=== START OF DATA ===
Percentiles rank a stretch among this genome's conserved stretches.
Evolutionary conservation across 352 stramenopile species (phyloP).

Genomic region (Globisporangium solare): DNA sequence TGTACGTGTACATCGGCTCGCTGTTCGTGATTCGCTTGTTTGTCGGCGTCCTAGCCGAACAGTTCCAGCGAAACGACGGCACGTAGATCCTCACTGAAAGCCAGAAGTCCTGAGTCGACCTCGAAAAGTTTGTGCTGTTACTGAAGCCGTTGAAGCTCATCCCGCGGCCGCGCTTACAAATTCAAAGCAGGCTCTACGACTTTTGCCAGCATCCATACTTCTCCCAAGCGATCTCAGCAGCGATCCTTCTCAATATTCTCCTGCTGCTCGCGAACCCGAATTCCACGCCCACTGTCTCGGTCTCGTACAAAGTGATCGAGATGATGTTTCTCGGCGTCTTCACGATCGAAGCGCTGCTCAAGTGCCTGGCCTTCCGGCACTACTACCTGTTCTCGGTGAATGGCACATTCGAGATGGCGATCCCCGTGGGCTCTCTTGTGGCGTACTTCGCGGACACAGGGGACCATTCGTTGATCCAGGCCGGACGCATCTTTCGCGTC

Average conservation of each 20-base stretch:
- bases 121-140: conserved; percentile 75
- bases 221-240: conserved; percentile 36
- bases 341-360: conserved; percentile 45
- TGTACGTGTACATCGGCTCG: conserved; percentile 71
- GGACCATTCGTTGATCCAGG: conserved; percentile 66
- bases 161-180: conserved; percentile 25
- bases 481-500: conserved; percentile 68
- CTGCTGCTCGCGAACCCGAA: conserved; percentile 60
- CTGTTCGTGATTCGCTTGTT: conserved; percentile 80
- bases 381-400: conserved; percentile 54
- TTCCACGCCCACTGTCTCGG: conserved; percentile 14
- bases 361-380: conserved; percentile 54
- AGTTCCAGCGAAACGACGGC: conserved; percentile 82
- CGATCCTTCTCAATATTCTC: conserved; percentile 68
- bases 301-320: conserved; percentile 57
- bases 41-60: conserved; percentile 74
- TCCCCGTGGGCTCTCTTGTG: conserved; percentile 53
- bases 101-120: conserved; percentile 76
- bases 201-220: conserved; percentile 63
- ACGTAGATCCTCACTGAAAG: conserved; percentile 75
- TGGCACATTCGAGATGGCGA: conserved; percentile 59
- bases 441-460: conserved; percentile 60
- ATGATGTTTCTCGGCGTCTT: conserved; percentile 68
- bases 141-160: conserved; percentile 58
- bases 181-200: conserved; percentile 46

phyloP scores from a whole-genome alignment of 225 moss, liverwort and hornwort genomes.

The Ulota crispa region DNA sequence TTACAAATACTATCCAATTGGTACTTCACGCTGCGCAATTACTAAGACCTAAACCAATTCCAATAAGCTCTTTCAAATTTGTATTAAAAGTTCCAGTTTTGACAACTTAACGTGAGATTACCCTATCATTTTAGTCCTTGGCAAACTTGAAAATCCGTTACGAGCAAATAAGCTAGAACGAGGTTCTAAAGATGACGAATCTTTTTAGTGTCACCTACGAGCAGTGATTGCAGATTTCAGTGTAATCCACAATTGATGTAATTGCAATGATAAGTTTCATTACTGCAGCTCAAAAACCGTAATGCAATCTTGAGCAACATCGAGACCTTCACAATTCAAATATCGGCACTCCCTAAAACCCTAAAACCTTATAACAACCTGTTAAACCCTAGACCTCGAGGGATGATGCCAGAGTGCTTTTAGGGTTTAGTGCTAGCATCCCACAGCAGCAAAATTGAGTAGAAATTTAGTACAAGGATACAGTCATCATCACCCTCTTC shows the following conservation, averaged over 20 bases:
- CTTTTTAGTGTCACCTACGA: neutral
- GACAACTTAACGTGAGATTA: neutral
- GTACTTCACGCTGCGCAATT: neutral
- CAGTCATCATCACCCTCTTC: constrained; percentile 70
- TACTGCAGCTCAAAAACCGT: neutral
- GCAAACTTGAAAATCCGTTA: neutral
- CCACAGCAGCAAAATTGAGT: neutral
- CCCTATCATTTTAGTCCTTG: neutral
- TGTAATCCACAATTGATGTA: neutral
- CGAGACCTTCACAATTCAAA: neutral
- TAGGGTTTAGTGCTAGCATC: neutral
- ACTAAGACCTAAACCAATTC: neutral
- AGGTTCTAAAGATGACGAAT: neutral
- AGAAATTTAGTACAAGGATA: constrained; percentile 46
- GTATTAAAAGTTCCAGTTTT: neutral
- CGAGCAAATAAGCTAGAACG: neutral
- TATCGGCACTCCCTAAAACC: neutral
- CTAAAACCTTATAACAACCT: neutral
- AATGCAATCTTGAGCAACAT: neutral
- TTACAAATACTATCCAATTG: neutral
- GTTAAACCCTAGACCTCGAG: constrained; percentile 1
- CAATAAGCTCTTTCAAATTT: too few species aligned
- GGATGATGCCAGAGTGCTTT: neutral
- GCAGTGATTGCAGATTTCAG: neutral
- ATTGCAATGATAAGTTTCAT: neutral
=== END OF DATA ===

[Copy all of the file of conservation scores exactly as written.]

Percentiles rank a stretch among this genome's conserved stretches.
Evolutionary conservation across 352 stramenopile species (phyloP).

Genomic region (Globisporangium solare): DNA sequence TGTACGTGTACATCGGCTCGCTGTTCGTGATTCGCTTGTTTGTCGGCGTCCTAGCCGAACAGTTCCAGCGAAACGACGGCACGTAGATCCTCACTGAAAGCCAGAAGTCCTGAGTCGACCTCGAAAAGTTTGTGCTGTTACTGAAGCCGTTGAAGCTCATCCCGCGGCCGCGCTTACAAATTCAAAGCAGGCTCTACGACTTTTGCCAGCATCCATACTTCTCCCAAGCGATCTCAGCAGCGATCCTTCTCAATATTCTCCTGCTGCTCGCGAACCCGAATTCCACGCCCACTGTCTCGGTCTCGTACAAAGTGATCGAGATGATGTTTCTCGGCGTCTTCACGATCGAAGCGCTGCTCAAGTGCCTGGCCTTCCGGCACTACTACCTGTTCTCGGTGAATGGCACATTCGAGATGGCGATCCCCGTGGGCTCTCTTGTGGCGTACTTCGCGGACACAGGGGACCATTCGTTGATCCAGGCCGGACGCATCTTTCGCGTC

Average conservation of each 20-base stretch:
- bases 121-140: conserved; percentile 75
- bases 221-240: conserved; percentile 36
- bases 341-360: conserved; percentile 45
- TGTACGTGTACATCGGCTCG: conserved; percentile 71
- GGACCATTCGTTGATCCAGG: conserved; percentile 66
- bases 161-180: conserved; percentile 25
- bases 481-500: conserved; percentile 68
- CTGCTGCTCGCGAACCCGAA: conserved; percentile 60
- CTGTTCGTGATTCGCTTGTT: conserved; percentile 80
- bases 381-400: conserved; percentile 54
- TTCCACGCCCACTGTCTCGG: conserved; percentile 14
- bases 361-380: conserved; percentile 54
- AGTTCCAGCGAAACGACGGC: conserved; percentile 82
- CGATCCTTCTCAATATTCTC: conserved; percentile 68
- bases 301-320: conserved; percentile 57
- bases 41-60: conserved; percentile 74
- TCCCCGTGGGCTCTCTTGTG: conserved; percentile 53
- bases 101-120: conserved; percentile 76
- bases 201-220: conserved; percentile 63
- ACGTAGATCCTCACTGAAAG: conserved; percentile 75
- TGGCACATTCGAGATGGCGA: conserved; percentile 59
- bases 441-460: conserved; percentile 60
- ATGATGTTTCTCGGCGTCTT: conserved; percentile 68
- bases 141-160: conserved; percentile 58
- bases 181-200: conserved; percentile 46

phyloP scores from a whole-genome alignment of 225 moss, liverwort and hornwort genomes.

The Ulota crispa region DNA sequence TTACAAATACTATCCAATTGGTACTTCACGCTGCGCAATTACTAAGACCTAAACCAATTCCAATAAGCTCTTTCAAATTTGTATTAAAAGTTCCAGTTTTGACAACTTAACGTGAGATTACCCTATCATTTTAGTCCTTGGCAAACTTGAAAATCCGTTACGAGCAAATAAGCTAGAACGAGGTTCTAAAGATGACGAATCTTTTTAGTGTCACCTACGAGCAGTGATTGCAGATTTCAGTGTAATCCACAATTGATGTAATTGCAATGATAAGTTTCATTACTGCAGCTCAAAAACCGTAATGCAATCTTGAGCAACATCGAGACCTTCACAATTCAAATATCGGCACTCCCTAAAACCCTAAAACCTTATAACAACCTGTTAAACCCTAGACCTCGAGGGATGATGCCAGAGTGCTTTTAGGGTTTAGTGCTAGCATCCCACAGCAGCAAAATTGAGTAGAAATTTAGTACAAGGATACAGTCATCATCACCCTCTTC shows the following conservation, averaged over 20 bases:
- CTTTTTAGTGTCACCTACGA: neutral
- GACAACTTAACGTGAGATTA: neutral
- GTACTTCACGCTGCGCAATT: neutral
- CAGTCATCATCACCCTCTTC: constrained; percentile 70
- TACTGCAGCTCAAAAACCGT: neutral
- GCAAACTTGAAAATCCGTTA: neutral
- CCACAGCAGCAAAATTGAGT: neutral
- CCCTATCATTTTAGTCCTTG: neutral
- TGTAATCCACAATTGATGTA: neutral
- CGAGACCTTCACAATTCAAA: neutral
- TAGGGTTTAGTGCTAGCATC: neutral
- ACTAAGACCTAAACCAATTC: neutral
- AGGTTCTAAAGATGACGAAT: neutral
- AGAAATTTAGTACAAGGATA: constrained; percentile 46
- GTATTAAAAGTTCCAGTTTT: neutral
- CGAGCAAATAAGCTAGAACG: neutral
- TATCGGCACTCCCTAAAACC: neutral
- CTAAAACCTTATAACAACCT: neutral
- AATGCAATCTTGAGCAACAT: neutral
- TTACAAATACTATCCAATTG: neutral
- GTTAAACCCTAGACCTCGAG: constrained; percentile 1
- CAATAAGCTCTTTCAAATTT: too few species aligned
- GGATGATGCCAGAGTGCTTT: neutral
- GCAGTGATTGCAGATTTCAG: neutral
- ATTGCAATGATAAGTTTCAT: neutral